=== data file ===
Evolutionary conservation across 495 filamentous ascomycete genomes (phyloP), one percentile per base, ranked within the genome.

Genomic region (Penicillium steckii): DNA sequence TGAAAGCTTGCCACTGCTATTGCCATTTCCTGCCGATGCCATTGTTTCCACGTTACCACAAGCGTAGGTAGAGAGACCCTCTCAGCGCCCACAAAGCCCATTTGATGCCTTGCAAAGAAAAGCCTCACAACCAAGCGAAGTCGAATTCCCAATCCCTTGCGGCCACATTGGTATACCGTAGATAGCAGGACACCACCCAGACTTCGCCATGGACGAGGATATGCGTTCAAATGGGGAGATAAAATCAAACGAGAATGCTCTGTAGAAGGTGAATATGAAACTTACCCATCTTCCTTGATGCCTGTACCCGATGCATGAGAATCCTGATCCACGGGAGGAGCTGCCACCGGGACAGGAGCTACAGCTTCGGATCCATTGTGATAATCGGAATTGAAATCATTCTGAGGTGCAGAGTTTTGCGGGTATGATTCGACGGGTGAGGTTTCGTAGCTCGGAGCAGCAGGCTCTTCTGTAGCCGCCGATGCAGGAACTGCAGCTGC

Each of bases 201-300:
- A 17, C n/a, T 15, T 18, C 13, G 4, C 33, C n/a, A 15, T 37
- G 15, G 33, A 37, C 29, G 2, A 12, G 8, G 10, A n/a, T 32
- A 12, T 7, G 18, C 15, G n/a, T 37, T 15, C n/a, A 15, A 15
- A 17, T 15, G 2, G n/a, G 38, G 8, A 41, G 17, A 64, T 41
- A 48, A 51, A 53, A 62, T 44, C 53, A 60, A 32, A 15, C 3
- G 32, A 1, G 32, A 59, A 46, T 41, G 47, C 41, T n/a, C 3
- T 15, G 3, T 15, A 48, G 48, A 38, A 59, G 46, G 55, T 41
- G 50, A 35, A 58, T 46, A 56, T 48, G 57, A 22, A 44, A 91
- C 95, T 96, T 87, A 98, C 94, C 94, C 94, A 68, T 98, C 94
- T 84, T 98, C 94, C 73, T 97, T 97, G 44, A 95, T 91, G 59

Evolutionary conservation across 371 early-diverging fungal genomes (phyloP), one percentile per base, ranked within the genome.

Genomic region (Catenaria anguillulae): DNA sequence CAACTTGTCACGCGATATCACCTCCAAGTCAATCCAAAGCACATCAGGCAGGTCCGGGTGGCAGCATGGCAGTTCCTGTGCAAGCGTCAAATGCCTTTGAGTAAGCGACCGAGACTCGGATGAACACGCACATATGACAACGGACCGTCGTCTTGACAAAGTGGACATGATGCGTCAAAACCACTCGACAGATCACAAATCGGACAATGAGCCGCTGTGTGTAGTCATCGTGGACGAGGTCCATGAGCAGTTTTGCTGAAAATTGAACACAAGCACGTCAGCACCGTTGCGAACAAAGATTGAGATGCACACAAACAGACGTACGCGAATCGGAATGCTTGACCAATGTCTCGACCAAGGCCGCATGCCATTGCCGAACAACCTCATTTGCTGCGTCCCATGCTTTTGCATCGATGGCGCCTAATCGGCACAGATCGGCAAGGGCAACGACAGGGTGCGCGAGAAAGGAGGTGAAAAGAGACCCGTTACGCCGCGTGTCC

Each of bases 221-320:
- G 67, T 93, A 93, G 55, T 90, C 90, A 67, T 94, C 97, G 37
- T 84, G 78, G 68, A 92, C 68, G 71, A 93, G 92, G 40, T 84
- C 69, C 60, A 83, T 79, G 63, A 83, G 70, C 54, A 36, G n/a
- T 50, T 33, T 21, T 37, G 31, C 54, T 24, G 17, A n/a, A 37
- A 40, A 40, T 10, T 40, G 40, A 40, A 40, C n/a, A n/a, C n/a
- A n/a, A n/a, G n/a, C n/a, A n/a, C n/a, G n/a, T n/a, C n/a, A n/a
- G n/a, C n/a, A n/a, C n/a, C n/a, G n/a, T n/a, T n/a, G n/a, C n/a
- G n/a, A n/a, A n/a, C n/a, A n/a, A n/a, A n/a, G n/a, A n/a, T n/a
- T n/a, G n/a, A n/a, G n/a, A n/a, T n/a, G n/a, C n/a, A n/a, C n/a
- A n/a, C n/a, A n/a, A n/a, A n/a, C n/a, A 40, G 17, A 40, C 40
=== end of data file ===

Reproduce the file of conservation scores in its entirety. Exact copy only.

Evolutionary conservation across 495 filamentous ascomycete genomes (phyloP), one percentile per base, ranked within the genome.

Genomic region (Penicillium steckii): DNA sequence TGAAAGCTTGCCACTGCTATTGCCATTTCCTGCCGATGCCATTGTTTCCACGTTACCACAAGCGTAGGTAGAGAGACCCTCTCAGCGCCCACAAAGCCCATTTGATGCCTTGCAAAGAAAAGCCTCACAACCAAGCGAAGTCGAATTCCCAATCCCTTGCGGCCACATTGGTATACCGTAGATAGCAGGACACCACCCAGACTTCGCCATGGACGAGGATATGCGTTCAAATGGGGAGATAAAATCAAACGAGAATGCTCTGTAGAAGGTGAATATGAAACTTACCCATCTTCCTTGATGCCTGTACCCGATGCATGAGAATCCTGATCCACGGGAGGAGCTGCCACCGGGACAGGAGCTACAGCTTCGGATCCATTGTGATAATCGGAATTGAAATCATTCTGAGGTGCAGAGTTTTGCGGGTATGATTCGACGGGTGAGGTTTCGTAGCTCGGAGCAGCAGGCTCTTCTGTAGCCGCCGATGCAGGAACTGCAGCTGC

Each of bases 201-300:
- A 17, C n/a, T 15, T 18, C 13, G 4, C 33, C n/a, A 15, T 37
- G 15, G 33, A 37, C 29, G 2, A 12, G 8, G 10, A n/a, T 32
- A 12, T 7, G 18, C 15, G n/a, T 37, T 15, C n/a, A 15, A 15
- A 17, T 15, G 2, G n/a, G 38, G 8, A 41, G 17, A 64, T 41
- A 48, A 51, A 53, A 62, T 44, C 53, A 60, A 32, A 15, C 3
- G 32, A 1, G 32, A 59, A 46, T 41, G 47, C 41, T n/a, C 3
- T 15, G 3, T 15, A 48, G 48, A 38, A 59, G 46, G 55, T 41
- G 50, A 35, A 58, T 46, A 56, T 48, G 57, A 22, A 44, A 91
- C 95, T 96, T 87, A 98, C 94, C 94, C 94, A 68, T 98, C 94
- T 84, T 98, C 94, C 73, T 97, T 97, G 44, A 95, T 91, G 59

Evolutionary conservation across 371 early-diverging fungal genomes (phyloP), one percentile per base, ranked within the genome.

Genomic region (Catenaria anguillulae): DNA sequence CAACTTGTCACGCGATATCACCTCCAAGTCAATCCAAAGCACATCAGGCAGGTCCGGGTGGCAGCATGGCAGTTCCTGTGCAAGCGTCAAATGCCTTTGAGTAAGCGACCGAGACTCGGATGAACACGCACATATGACAACGGACCGTCGTCTTGACAAAGTGGACATGATGCGTCAAAACCACTCGACAGATCACAAATCGGACAATGAGCCGCTGTGTGTAGTCATCGTGGACGAGGTCCATGAGCAGTTTTGCTGAAAATTGAACACAAGCACGTCAGCACCGTTGCGAACAAAGATTGAGATGCACACAAACAGACGTACGCGAATCGGAATGCTTGACCAATGTCTCGACCAAGGCCGCATGCCATTGCCGAACAACCTCATTTGCTGCGTCCCATGCTTTTGCATCGATGGCGCCTAATCGGCACAGATCGGCAAGGGCAACGACAGGGTGCGCGAGAAAGGAGGTGAAAAGAGACCCGTTACGCCGCGTGTCC

Each of bases 221-320:
- G 67, T 93, A 93, G 55, T 90, C 90, A 67, T 94, C 97, G 37
- T 84, G 78, G 68, A 92, C 68, G 71, A 93, G 92, G 40, T 84
- C 69, C 60, A 83, T 79, G 63, A 83, G 70, C 54, A 36, G n/a
- T 50, T 33, T 21, T 37, G 31, C 54, T 24, G 17, A n/a, A 37
- A 40, A 40, T 10, T 40, G 40, A 40, A 40, C n/a, A n/a, C n/a
- A n/a, A n/a, G n/a, C n/a, A n/a, C n/a, G n/a, T n/a, C n/a, A n/a
- G n/a, C n/a, A n/a, C n/a, C n/a, G n/a, T n/a, T n/a, G n/a, C n/a
- G n/a, A n/a, A n/a, C n/a, A n/a, A n/a, A n/a, G n/a, A n/a, T n/a
- T n/a, G n/a, A n/a, G n/a, A n/a, T n/a, G n/a, C n/a, A n/a, C n/a
- A n/a, C n/a, A n/a, A n/a, A n/a, C n/a, A 40, G 17, A 40, C 40